Local Man #1
Jack Xaver was once a superhero. As Crossjack, he wielded a shield and kicked all kinds of '90s ass alongside his fellow members of Third Gen. Now that his days have caught up to him, he's washed up and returning to his home town of Farmington, where he's met by rejection.
The people, his parents, and his old teammates have left him in the gutter. What is it that Jack did, and what darkness is growing in the background, waiting in the shadows to drag him back into the world of superpowers?
In the words of Tim Seeley himself, Local Man is a new comic series with a crazy amount of potential.
We, as an industry and readership, are entering a ’90s nostalgia renaissance, one that has been burning in the background for the last couple years. Local Man is not only a symptom of ’90s nostalgia, but is doing something with it that strives to redefine what a ’90s superhero can be.
The strongest aspect of this book is not only its presentation, but its concept within contemporary comics. Setting the story up in a world that (supposedly) worships the kind of overtly extreme and indulgent hero of the ’90s, Local Man reels readers in with the hook that Jack, the lead character, was once a superhero himself. The reason for his social exile remains in question, but knowing the extremity of heroes from this era, it was either something so heinous or simple that people can’t help but to only see disappointment when looking at him. While the answers aren’t given in this first issue, the set up for what’s to come is promising, but doesn’t feel like just set up. Seeley & Fleecs seem much more interested in the momentary story unfolding than what it is leading towards.
This is a blessing for the reading experience. Every scene has something to say. Relationships are at the forefront of this book so far, but we don’t experience them through cheap flashbacks. The way in which our characters all interact tells us more about their pasts than any filler page could. Every line of dialogue feels purposeful because of this, knowing when to let facial expressions and art tell the story when any sort of dialogue would just clog up pacing. Even the book’s main mystery regarding a goofy super-villain from Jack’s past informs us of his history because everyone in this book is written with an earnest understanding of who they are.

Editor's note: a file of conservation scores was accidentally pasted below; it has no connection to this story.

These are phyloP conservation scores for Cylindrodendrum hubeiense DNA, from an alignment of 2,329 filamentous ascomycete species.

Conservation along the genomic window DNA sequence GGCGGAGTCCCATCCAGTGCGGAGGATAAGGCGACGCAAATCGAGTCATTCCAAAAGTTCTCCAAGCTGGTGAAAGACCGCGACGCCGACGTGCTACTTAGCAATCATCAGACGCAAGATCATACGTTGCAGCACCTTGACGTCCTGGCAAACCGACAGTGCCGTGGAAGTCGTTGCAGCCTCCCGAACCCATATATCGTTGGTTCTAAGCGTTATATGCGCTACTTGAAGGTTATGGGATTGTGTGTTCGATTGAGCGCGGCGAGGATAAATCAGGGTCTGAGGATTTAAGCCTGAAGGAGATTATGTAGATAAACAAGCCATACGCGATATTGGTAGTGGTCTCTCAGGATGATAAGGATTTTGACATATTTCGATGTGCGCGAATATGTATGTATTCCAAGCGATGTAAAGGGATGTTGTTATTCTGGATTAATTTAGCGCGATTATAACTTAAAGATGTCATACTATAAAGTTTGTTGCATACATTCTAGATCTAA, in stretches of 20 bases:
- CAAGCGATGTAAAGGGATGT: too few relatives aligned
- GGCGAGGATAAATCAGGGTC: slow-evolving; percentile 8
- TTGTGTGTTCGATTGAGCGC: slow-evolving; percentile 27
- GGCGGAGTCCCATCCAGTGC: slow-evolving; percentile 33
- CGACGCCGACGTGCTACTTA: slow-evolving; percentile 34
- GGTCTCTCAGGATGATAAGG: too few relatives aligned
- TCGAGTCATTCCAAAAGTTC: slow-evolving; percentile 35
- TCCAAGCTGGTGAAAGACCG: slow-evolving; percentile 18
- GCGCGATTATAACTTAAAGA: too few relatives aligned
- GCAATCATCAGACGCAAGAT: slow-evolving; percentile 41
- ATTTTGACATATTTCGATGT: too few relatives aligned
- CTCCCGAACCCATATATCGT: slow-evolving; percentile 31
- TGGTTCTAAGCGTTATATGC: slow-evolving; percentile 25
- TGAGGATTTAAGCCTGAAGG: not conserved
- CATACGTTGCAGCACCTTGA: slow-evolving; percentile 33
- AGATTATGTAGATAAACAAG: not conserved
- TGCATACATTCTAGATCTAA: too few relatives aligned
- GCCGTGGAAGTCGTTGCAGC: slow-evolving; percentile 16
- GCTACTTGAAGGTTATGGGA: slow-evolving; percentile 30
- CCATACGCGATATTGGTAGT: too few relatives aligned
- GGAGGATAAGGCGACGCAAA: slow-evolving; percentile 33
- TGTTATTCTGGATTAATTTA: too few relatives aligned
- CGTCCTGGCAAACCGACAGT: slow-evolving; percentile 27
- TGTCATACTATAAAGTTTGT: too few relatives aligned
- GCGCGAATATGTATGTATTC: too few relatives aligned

It’s hard to talk about where this book is going without spoiling the big reveals within this first issue, but just know you aren’t just receiving a deconstructive take on the ’90s superhero. In the background, a murder mystery is bubbling.
This issue contains a back-up set in Jack’s past meant to fill in gaps regarding Third Gen. This section is drawn by Seeley and oozes with Liefeldian style. There isn’t much to say about this section at the moment besides for how it may develop in the future.
The art ranges from serviceable to god, and while they aren’t necessarily my cup of tea, have a concrete understanding of how to tell a story through sequential art. At worst, you’re getting a book with good art. At best, you’re getting something that nails down an artistic style you love.
Local Man has set itself up with a main character under the lens of earnest exploration with a murder mystery brewing in the background that has left me hungering for what comes next. Fans of what Image once was and fans of what Image have become will both find something to love within the pages of this brand new series.
Local Man #1: An Earnest Love Letter to the '90s Superherodom
- Writing - 9/109/10
- Storyline - 8/108/10
- Art - 7.5/107.5/10
- Color - 9/109/10
- Cover Art - 9/109/10
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